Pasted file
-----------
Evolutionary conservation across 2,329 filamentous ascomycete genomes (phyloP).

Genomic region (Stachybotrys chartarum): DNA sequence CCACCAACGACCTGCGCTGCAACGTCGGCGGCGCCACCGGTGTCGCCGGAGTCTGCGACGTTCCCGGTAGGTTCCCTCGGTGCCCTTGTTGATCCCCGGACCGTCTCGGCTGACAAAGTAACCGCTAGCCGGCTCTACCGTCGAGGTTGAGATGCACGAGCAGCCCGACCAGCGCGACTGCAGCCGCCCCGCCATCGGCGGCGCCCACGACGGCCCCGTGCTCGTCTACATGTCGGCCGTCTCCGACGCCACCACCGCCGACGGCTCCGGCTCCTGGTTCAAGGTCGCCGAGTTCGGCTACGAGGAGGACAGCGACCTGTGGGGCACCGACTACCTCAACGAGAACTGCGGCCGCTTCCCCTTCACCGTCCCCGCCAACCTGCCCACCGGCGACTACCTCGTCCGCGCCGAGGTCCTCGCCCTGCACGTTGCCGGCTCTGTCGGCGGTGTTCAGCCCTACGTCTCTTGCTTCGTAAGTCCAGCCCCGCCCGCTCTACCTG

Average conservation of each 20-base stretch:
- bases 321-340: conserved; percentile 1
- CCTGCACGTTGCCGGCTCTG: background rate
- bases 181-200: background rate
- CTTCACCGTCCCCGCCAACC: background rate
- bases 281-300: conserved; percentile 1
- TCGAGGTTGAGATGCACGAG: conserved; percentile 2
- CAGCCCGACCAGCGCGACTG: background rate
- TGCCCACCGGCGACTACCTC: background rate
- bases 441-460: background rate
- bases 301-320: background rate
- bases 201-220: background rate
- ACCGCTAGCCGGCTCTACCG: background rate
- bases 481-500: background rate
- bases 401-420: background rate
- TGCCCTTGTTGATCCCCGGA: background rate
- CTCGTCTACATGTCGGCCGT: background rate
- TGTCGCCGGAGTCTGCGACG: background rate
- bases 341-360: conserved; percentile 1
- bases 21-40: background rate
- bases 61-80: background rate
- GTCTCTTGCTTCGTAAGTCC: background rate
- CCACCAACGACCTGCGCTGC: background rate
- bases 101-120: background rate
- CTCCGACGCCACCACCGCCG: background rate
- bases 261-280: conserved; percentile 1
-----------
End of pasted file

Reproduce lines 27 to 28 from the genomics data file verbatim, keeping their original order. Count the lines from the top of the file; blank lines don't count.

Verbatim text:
- CTCCGACGCCACCACCGCCG: background rate
- bases 261-280: conserved; percentile 1